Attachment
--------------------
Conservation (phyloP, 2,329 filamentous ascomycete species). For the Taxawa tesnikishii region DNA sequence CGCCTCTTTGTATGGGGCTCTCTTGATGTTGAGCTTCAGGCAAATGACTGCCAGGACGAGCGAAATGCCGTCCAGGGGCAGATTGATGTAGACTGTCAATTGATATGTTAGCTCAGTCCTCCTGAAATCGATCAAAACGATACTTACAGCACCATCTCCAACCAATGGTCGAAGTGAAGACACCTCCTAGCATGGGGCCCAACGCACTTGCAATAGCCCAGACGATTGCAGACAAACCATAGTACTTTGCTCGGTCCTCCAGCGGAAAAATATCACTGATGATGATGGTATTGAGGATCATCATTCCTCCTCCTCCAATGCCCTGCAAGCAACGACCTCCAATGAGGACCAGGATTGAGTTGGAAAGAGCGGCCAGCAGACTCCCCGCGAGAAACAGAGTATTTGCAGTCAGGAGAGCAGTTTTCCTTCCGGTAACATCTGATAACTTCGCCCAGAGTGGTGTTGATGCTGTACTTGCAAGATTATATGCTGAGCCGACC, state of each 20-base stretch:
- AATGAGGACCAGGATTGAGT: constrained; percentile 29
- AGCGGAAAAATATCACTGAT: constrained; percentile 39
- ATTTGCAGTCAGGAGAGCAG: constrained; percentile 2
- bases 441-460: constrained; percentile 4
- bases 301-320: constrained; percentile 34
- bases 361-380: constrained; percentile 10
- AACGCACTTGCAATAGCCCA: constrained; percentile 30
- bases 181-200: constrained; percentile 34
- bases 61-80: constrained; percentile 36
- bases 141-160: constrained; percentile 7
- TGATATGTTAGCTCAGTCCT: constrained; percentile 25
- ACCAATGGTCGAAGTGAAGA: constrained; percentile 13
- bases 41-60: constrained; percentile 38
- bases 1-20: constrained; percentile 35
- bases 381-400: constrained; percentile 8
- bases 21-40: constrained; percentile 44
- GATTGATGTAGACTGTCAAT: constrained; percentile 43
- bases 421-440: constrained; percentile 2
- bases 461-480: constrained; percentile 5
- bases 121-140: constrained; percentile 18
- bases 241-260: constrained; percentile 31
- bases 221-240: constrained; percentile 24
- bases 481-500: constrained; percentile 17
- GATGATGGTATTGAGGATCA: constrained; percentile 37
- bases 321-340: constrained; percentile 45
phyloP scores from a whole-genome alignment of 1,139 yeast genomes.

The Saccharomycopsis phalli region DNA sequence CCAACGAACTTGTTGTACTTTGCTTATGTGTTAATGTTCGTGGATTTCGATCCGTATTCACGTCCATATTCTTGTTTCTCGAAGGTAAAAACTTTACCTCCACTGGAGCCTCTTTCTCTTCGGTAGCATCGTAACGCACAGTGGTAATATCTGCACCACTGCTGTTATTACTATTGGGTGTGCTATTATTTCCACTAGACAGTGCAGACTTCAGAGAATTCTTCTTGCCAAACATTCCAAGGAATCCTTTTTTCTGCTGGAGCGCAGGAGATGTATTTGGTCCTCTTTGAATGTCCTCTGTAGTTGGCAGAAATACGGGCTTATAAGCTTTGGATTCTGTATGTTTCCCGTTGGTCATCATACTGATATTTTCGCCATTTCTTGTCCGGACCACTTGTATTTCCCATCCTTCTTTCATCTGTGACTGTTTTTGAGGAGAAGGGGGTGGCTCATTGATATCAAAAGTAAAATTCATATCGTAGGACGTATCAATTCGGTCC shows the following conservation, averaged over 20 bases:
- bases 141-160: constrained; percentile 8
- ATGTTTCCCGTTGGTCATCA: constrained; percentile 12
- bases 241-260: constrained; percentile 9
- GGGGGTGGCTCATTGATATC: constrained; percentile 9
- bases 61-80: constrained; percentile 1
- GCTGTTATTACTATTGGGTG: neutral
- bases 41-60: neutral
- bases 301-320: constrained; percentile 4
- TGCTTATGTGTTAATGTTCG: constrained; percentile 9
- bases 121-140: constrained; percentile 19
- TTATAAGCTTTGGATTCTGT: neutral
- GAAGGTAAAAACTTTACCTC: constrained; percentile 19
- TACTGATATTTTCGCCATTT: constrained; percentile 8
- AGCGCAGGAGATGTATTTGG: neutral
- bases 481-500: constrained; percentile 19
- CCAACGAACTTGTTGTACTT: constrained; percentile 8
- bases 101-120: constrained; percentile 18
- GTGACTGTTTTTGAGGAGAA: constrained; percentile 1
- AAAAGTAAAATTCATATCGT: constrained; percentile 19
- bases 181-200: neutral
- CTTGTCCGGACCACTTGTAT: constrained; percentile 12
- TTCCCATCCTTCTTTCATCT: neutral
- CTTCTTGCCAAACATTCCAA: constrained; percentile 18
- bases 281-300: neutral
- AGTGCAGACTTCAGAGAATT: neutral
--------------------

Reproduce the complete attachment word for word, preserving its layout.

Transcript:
Conservation (phyloP, 2,329 filamentous ascomycete species). For the Taxawa tesnikishii region DNA sequence CGCCTCTTTGTATGGGGCTCTCTTGATGTTGAGCTTCAGGCAAATGACTGCCAGGACGAGCGAAATGCCGTCCAGGGGCAGATTGATGTAGACTGTCAATTGATATGTTAGCTCAGTCCTCCTGAAATCGATCAAAACGATACTTACAGCACCATCTCCAACCAATGGTCGAAGTGAAGACACCTCCTAGCATGGGGCCCAACGCACTTGCAATAGCCCAGACGATTGCAGACAAACCATAGTACTTTGCTCGGTCCTCCAGCGGAAAAATATCACTGATGATGATGGTATTGAGGATCATCATTCCTCCTCCTCCAATGCCCTGCAAGCAACGACCTCCAATGAGGACCAGGATTGAGTTGGAAAGAGCGGCCAGCAGACTCCCCGCGAGAAACAGAGTATTTGCAGTCAGGAGAGCAGTTTTCCTTCCGGTAACATCTGATAACTTCGCCCAGAGTGGTGTTGATGCTGTACTTGCAAGATTATATGCTGAGCCGACC, state of each 20-base stretch:
- AATGAGGACCAGGATTGAGT: constrained; percentile 29
- AGCGGAAAAATATCACTGAT: constrained; percentile 39
- ATTTGCAGTCAGGAGAGCAG: constrained; percentile 2
- bases 441-460: constrained; percentile 4
- bases 301-320: constrained; percentile 34
- bases 361-380: constrained; percentile 10
- AACGCACTTGCAATAGCCCA: constrained; percentile 30
- bases 181-200: constrained; percentile 34
- bases 61-80: constrained; percentile 36
- bases 141-160: constrained; percentile 7
- TGATATGTTAGCTCAGTCCT: constrained; percentile 25
- ACCAATGGTCGAAGTGAAGA: constrained; percentile 13
- bases 41-60: constrained; percentile 38
- bases 1-20: constrained; percentile 35
- bases 381-400: constrained; percentile 8
- bases 21-40: constrained; percentile 44
- GATTGATGTAGACTGTCAAT: constrained; percentile 43
- bases 421-440: constrained; percentile 2
- bases 461-480: constrained; percentile 5
- bases 121-140: constrained; percentile 18
- bases 241-260: constrained; percentile 31
- bases 221-240: constrained; percentile 24
- bases 481-500: constrained; percentile 17
- GATGATGGTATTGAGGATCA: constrained; percentile 37
- bases 321-340: constrained; percentile 45
phyloP scores from a whole-genome alignment of 1,139 yeast genomes.

The Saccharomycopsis phalli region DNA sequence CCAACGAACTTGTTGTACTTTGCTTATGTGTTAATGTTCGTGGATTTCGATCCGTATTCACGTCCATATTCTTGTTTCTCGAAGGTAAAAACTTTACCTCCACTGGAGCCTCTTTCTCTTCGGTAGCATCGTAACGCACAGTGGTAATATCTGCACCACTGCTGTTATTACTATTGGGTGTGCTATTATTTCCACTAGACAGTGCAGACTTCAGAGAATTCTTCTTGCCAAACATTCCAAGGAATCCTTTTTTCTGCTGGAGCGCAGGAGATGTATTTGGTCCTCTTTGAATGTCCTCTGTAGTTGGCAGAAATACGGGCTTATAAGCTTTGGATTCTGTATGTTTCCCGTTGGTCATCATACTGATATTTTCGCCATTTCTTGTCCGGACCACTTGTATTTCCCATCCTTCTTTCATCTGTGACTGTTTTTGAGGAGAAGGGGGTGGCTCATTGATATCAAAAGTAAAATTCATATCGTAGGACGTATCAATTCGGTCC shows the following conservation, averaged over 20 bases:
- bases 141-160: constrained; percentile 8
- ATGTTTCCCGTTGGTCATCA: constrained; percentile 12
- bases 241-260: constrained; percentile 9
- GGGGGTGGCTCATTGATATC: constrained; percentile 9
- bases 61-80: constrained; percentile 1
- GCTGTTATTACTATTGGGTG: neutral
- bases 41-60: neutral
- bases 301-320: constrained; percentile 4
- TGCTTATGTGTTAATGTTCG: constrained; percentile 9
- bases 121-140: constrained; percentile 19
- TTATAAGCTTTGGATTCTGT: neutral
- GAAGGTAAAAACTTTACCTC: constrained; percentile 19
- TACTGATATTTTCGCCATTT: constrained; percentile 8
- AGCGCAGGAGATGTATTTGG: neutral
- bases 481-500: constrained; percentile 19
- CCAACGAACTTGTTGTACTT: constrained; percentile 8
- bases 101-120: constrained; percentile 18
- GTGACTGTTTTTGAGGAGAA: constrained; percentile 1
- AAAAGTAAAATTCATATCGT: constrained; percentile 19
- bases 181-200: neutral
- CTTGTCCGGACCACTTGTAT: constrained; percentile 12
- TTCCCATCCTTCTTTCATCT: neutral
- CTTCTTGCCAAACATTCCAA: constrained; percentile 18
- bases 281-300: neutral
- AGTGCAGACTTCAGAGAATT: neutral